That's a lot of power to give to a number. Never mind that any test can be constructed to yield whatever average value the test developers desire. Never mind that group testing reveals nothing about why a particular student answers a particular test item in a particular way.
Never mind that the "meaning" of a person's SAT score may be useful only insofar as it validly predicts future performance under narrowly delimited conditions, such as first semester college grades. Never mind that such a correlation is not causation, and that correlations may reveal traps to growth in our culture, not personal limitations.
Every human being alive is prepared to take the next step in his or her development, intellectual or otherwise. Where is it written that the pace of a life must follow the whims of test makers or
even professional educators?
Test outcomes are entry points to progress for all, not endpoints for some. That is "humane" testing. When will our good society ever catch up to this simple fact?
Henry H. Emurian.
The writer is assistant professor of information systems at the University of Maryland Baltimore County.
'Flim-Flam' or Medical Necessity?
Editor: I have read with interest your editorial, "Fool the Feds" in your Sept. 3 edition.
Being intimately involved in saving the Kidney Disease program in Maryland, a program providing life-sustaining treatment to dialysis and transplant patients, I know full well the impact on many vulnerable patient populations in this state and others relying on the Provider Fee Project (PFP), the "scam" or "flim-flam" as you call it. The PFPs were implemented well within the law and with the knowledge and approval of Gail Wilensky, administrator of the federal Health Care Financing Administration HCFA).
Mr. Waxman clearly states that the states are well within the law and that if HCFA feels it must retract its agreement, it must be done in the appropriate "forum. . . the House and Senate committees of jurisdiction, not in HCFA regulation."
If the states lose this funding we will be witness to a human tragedy whose enormity will far surpass our current health care crisis.
In Maryland alone, dialysis and transplant patients will be at risk of death within months once the funding mechanism for their life-sustaining treatment vanishes. Pharmacy assistance patients will suffer increased morbidity and mortality. Ten percent of the Medicaid patients will be denied access to care and indigent nursing home residents, suffering from Alzheimer's disease, Parkinson's disease and other conditions, will lose beds.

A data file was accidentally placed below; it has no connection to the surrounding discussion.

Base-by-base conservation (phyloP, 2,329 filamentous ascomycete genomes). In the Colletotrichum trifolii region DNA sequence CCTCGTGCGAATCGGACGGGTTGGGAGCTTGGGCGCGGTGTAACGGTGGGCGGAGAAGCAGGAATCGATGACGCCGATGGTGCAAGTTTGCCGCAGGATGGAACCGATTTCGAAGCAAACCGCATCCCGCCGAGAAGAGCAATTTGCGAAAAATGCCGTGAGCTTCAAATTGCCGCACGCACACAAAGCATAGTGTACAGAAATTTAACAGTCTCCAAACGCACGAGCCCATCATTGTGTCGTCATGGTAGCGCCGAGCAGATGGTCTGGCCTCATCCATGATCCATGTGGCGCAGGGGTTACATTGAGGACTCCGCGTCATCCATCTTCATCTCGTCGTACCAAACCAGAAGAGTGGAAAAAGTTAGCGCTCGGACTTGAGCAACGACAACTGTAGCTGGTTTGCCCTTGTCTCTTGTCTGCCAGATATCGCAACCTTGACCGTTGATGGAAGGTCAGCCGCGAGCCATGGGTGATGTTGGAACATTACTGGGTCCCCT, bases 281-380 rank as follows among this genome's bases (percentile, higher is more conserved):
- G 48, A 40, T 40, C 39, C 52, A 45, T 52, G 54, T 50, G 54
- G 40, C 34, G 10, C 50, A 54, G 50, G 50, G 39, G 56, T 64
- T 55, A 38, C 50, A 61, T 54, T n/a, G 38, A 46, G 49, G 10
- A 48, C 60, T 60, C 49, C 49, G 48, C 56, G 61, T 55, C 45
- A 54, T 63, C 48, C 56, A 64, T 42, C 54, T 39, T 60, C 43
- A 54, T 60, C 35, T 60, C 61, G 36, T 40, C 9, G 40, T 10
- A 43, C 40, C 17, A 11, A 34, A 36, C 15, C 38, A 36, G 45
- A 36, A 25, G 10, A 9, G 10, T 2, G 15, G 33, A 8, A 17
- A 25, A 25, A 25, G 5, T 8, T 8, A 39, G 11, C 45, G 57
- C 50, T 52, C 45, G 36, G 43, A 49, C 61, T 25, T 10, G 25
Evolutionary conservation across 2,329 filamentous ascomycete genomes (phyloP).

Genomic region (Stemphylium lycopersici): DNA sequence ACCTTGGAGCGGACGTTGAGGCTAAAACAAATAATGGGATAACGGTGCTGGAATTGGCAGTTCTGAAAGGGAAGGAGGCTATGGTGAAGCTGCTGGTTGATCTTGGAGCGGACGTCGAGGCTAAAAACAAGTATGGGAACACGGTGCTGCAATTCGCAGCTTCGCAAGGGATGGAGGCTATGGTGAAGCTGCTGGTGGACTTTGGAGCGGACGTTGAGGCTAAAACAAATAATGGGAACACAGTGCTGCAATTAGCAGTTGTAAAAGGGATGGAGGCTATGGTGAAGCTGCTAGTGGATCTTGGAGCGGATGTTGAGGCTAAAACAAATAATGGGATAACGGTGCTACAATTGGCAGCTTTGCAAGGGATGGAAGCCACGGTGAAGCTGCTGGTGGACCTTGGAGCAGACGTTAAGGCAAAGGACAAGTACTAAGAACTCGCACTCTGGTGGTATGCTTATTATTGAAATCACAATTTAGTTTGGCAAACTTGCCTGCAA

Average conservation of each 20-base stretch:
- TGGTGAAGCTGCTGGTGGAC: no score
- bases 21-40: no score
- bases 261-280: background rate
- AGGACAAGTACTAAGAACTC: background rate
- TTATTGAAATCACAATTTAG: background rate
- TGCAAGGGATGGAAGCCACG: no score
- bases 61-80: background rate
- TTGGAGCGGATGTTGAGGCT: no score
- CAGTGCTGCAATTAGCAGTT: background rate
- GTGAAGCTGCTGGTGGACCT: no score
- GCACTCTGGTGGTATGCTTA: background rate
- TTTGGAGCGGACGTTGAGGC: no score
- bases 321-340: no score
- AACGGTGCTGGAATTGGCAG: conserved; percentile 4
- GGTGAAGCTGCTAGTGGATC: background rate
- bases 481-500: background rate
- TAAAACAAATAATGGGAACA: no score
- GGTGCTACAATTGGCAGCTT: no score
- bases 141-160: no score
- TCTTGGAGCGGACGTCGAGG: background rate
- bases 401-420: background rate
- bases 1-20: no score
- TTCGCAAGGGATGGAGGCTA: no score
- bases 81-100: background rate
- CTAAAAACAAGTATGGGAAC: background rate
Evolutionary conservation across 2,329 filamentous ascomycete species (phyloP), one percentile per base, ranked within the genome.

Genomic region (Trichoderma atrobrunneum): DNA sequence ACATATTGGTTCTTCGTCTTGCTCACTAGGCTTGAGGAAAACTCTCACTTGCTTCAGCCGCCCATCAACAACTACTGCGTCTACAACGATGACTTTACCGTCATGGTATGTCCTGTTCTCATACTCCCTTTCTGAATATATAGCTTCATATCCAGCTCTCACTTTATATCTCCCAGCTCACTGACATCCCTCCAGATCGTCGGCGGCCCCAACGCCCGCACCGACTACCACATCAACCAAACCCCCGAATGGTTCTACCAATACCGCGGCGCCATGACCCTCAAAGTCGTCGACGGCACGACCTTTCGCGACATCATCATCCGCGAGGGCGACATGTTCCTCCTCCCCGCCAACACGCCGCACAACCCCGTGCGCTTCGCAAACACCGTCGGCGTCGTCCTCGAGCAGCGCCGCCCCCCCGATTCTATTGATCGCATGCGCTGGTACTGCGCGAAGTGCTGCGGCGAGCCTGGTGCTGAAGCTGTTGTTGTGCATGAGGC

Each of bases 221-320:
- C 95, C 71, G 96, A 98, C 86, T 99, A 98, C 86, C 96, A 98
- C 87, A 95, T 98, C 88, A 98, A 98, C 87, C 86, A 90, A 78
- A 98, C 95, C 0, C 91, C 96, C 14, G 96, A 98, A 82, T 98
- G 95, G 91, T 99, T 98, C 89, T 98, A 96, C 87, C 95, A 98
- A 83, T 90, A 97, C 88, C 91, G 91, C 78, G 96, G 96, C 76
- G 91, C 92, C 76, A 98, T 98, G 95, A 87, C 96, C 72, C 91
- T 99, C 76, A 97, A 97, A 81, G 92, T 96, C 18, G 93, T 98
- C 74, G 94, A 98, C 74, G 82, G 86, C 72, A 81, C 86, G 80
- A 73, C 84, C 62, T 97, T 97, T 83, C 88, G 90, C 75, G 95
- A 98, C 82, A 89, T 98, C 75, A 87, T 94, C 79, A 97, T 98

The crisis in funding health care for the poor has many causes. The recession drains the states' general funds. The federal government continues to mandate additional coverage to meet the needs of citizens, yet when the states utilize a funding mechanism agreed upon by Ms. Wilensky and approved by law, it is called a "scam."
Without a method of reimbursement, access to health care is denied. The patient populations on various government programs are often the most fragile citizens, those who have no voice. It is the responsibility of the medical community, Congress, state governments and, yes, the media to raise their collective voice and advocate for those whose voices have been silenced by poverty brought on by disease.
If we are to avoid an expansion of the human tragedy already existing here in Maryland, and in the 23 other states your editorial mentions, all who profess to advocate for the rights of all citizens to have access to basic health care must clearly see the reality of the situation. Step back, uncover the cause, put aside personal prejudice and get down to business.
We cannot call our society a society based on Judeo-Christian ethics if we continue to heap additional burdens on the backs of our most vulnerable citizens.
Pearl L. Lewis.